Instead of pushing your way through throngs of tourists in totally mobbed museums on your summer vacation, head to some hidden gems, where curators are experimenting, taking chances, and turning out shows that span from fashion to fossils and everything in between.
These museums are smaller and have more specificity in their collections, but they are no less inspiring than the big guys and much easier to navigate—they aren’t bad for your Instagram either. So in honor of International Museum Days, here’s a look at our top nine picks.
, New York City
For all the design buffs out there, this is a must see when you come to New York. It’s part of the prestigious Smithsonian Institution and houses everything from textiles to architectural scale models to animator’s sketches. It’s also ahead of its time technologically and gives you the opportunity to experiment in some hands-on exhibits. Pro tip: No need to try and take any of the art home with you (seriously don’t do that, museums don’t like it). Here, you’re able to scan the objects that interest you with a special pen, linking them to your ticket so that even after you’ve left the museum you can easily go back to your favorites.
The Noguchi Museum, Long Island City, Queens, NY
Based on the principles of and designed by Isamu Noguchi, a Japanese-American artist who wanted to showcase his life’s work, this space in Queens is a converted building that functions as a representation of his entire canon. He created sculptures, drawings, minimalist furniture (and is probably best known for his glass coffee table), and so much more. Everyone wants a piece of this jack-of-all-trades, so this sculpture garden/museum also curates traveling exhibitions of his work. Pro-tip: This gift shop is a must-visit if you’re looking to add an artistic touch to your home.
Palais de Tokyo, Paris, France
Paris is known for the old masters, but check out this gem of contemporary art in the middle of the City of Lights. Some of the coolest up-and-coming artists have created site-specific installations for the museum, but it doesn’t stop there. It has been the home to everything from fashion retrospectives to art that is in the process of composting. Pro tip: Go at night. It has some late opening hours, and the museum is virtually empty during those times so you’ll have the run of the place.
, Seoul, South Korea
This relatively new cultural gem in South Korea was created by Samsung to show how the nation’s cultural past influences the future. The museum has presented everything from a retrospective on Korean architecture to court paintings from early dynasties alongside contemporary pieces and Calder mobiles. Also, if you’re a Samsung employee you get in for free. Fun fact: The name Leeum comes from the name of the Samsung founder (Lee) and the Korean word for museum (um).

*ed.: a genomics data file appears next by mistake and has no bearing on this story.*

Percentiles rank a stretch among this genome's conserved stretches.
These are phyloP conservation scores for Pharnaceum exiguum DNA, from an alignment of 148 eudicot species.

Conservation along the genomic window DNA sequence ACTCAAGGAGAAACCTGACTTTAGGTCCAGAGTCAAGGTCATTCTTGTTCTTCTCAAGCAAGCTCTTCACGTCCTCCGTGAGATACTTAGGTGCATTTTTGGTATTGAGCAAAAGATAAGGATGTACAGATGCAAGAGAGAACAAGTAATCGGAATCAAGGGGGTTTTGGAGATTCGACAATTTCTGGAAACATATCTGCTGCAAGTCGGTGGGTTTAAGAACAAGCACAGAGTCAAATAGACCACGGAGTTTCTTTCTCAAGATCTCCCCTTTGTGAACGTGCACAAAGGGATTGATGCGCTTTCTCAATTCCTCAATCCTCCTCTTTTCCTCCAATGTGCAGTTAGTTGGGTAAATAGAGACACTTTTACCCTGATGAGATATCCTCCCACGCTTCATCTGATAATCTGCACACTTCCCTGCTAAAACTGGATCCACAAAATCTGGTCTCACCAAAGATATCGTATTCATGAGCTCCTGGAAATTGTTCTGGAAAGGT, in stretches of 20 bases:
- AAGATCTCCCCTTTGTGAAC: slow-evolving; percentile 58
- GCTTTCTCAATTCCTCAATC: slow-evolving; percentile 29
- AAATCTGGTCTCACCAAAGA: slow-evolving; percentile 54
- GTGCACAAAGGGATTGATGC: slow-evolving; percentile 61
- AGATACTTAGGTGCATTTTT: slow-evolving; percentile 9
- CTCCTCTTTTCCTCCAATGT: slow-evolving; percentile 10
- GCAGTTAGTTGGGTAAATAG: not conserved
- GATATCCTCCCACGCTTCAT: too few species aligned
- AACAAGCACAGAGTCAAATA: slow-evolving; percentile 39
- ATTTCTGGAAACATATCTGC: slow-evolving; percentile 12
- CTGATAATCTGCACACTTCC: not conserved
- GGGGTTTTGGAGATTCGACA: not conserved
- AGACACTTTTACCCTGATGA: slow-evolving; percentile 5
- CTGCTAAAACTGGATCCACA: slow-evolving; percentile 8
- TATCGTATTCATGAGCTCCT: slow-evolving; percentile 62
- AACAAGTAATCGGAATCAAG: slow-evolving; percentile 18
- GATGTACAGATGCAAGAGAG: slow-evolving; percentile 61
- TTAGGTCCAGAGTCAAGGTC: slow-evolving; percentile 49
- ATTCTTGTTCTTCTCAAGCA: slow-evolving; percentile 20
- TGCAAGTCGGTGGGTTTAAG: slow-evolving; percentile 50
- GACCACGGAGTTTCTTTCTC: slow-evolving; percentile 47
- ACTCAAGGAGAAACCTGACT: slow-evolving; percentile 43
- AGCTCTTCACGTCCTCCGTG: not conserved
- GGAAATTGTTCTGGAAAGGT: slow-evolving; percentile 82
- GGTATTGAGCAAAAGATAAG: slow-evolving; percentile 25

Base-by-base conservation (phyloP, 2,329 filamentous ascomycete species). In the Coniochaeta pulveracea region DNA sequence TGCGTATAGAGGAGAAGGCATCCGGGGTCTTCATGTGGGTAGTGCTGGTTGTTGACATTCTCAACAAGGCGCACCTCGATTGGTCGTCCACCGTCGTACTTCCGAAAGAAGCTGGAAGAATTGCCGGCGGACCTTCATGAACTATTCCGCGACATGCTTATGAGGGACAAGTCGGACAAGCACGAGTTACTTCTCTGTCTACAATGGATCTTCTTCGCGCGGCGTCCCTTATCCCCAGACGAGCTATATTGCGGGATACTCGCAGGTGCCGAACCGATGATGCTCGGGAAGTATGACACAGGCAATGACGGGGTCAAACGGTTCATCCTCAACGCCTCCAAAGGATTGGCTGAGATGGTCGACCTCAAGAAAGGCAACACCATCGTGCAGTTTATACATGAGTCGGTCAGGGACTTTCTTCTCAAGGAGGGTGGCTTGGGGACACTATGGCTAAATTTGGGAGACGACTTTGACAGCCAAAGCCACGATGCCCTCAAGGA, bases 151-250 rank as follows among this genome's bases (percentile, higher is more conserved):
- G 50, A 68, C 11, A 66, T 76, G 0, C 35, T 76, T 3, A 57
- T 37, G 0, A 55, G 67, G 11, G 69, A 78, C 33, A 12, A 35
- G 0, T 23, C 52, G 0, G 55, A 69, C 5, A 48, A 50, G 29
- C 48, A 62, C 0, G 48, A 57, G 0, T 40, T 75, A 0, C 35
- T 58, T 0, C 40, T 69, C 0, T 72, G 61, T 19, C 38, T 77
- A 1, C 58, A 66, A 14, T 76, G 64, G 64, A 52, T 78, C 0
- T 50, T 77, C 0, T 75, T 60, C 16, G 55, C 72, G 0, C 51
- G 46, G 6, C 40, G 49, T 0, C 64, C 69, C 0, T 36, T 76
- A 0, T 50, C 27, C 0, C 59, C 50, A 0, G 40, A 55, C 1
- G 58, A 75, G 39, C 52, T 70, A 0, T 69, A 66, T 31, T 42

MoMu, Antwerp, Belgium
If fashion is your game, this is your museum. This architecturally stunning space creates new exhibitions twice a year in lieu of a permanent collection, so you’ll never see the same thing twice. When visiting, you might see a retrospective on one designer or an exhibit spanning 50 years of fashion. This museum is so beautifully unique that Uniqlo has taken notice and partnered with it. Cap off your visit to this beautiful country with some waffles, and you’re good to go.
Museum of the Moving Image, Astoria, Queens, NY
Have you ever watched a movie or TV and enjoyed it? This is your museum. The space holds exhibitions focusing on every aspect of the moving-making art form from its inception to today. Regularly holding screenings alongside it’s curated shows, this is a place for the movie buff or the casual Saturday night pizza-and-Netflix watcher to check out artifacts dating back to silent films or memorabilia from your favorite cult TV hit.
Bata Shoe Museum, Toronto, Canada
This is a design-guru and shoe-lover’s paradise—showcasing everything from the most wearable to the most eccentric and artistic. Though they’re not just focused on design—they’re also concerned with how shoes have developed through history and how art has been influenced by function.
Musée De La Vie Romantique, Paris, France
The 9th arrondissement of Paris is home to one of the most adorable hidden gems in the city. The house, which holds most of the museum, contains the pristinely preserved belongings of George Sand, née Amantine-Lucile-Aurore Dupin, the French novelist. Alongside the house are a few smaller additional galleries with rotating pieces and a charming little garden cafe to enjoy after a long day of walking. Pro tip: Before you go, do a little research on George Sand. She was a promoter of women’s rights and reportedly had a romance with the composer Chopin. Read one of her books, and you’ll have a whole new appreciation for the history you’re stepping into.
Santa Cruz Museum of Art and History, Santa Cruz, California
This little museum has some big ideas. Their exhibitions break the normal museum boundaries: They show off the beginning of skate culture, historical photo albums from the Santa Cruz area, host artists as a part-residency-part-interactive contemporary art space, and showcase curio collectors, to mention just a few. If you’re looking for a place that doesn’t color inside the lines and plays with fire (literally), this is your spot.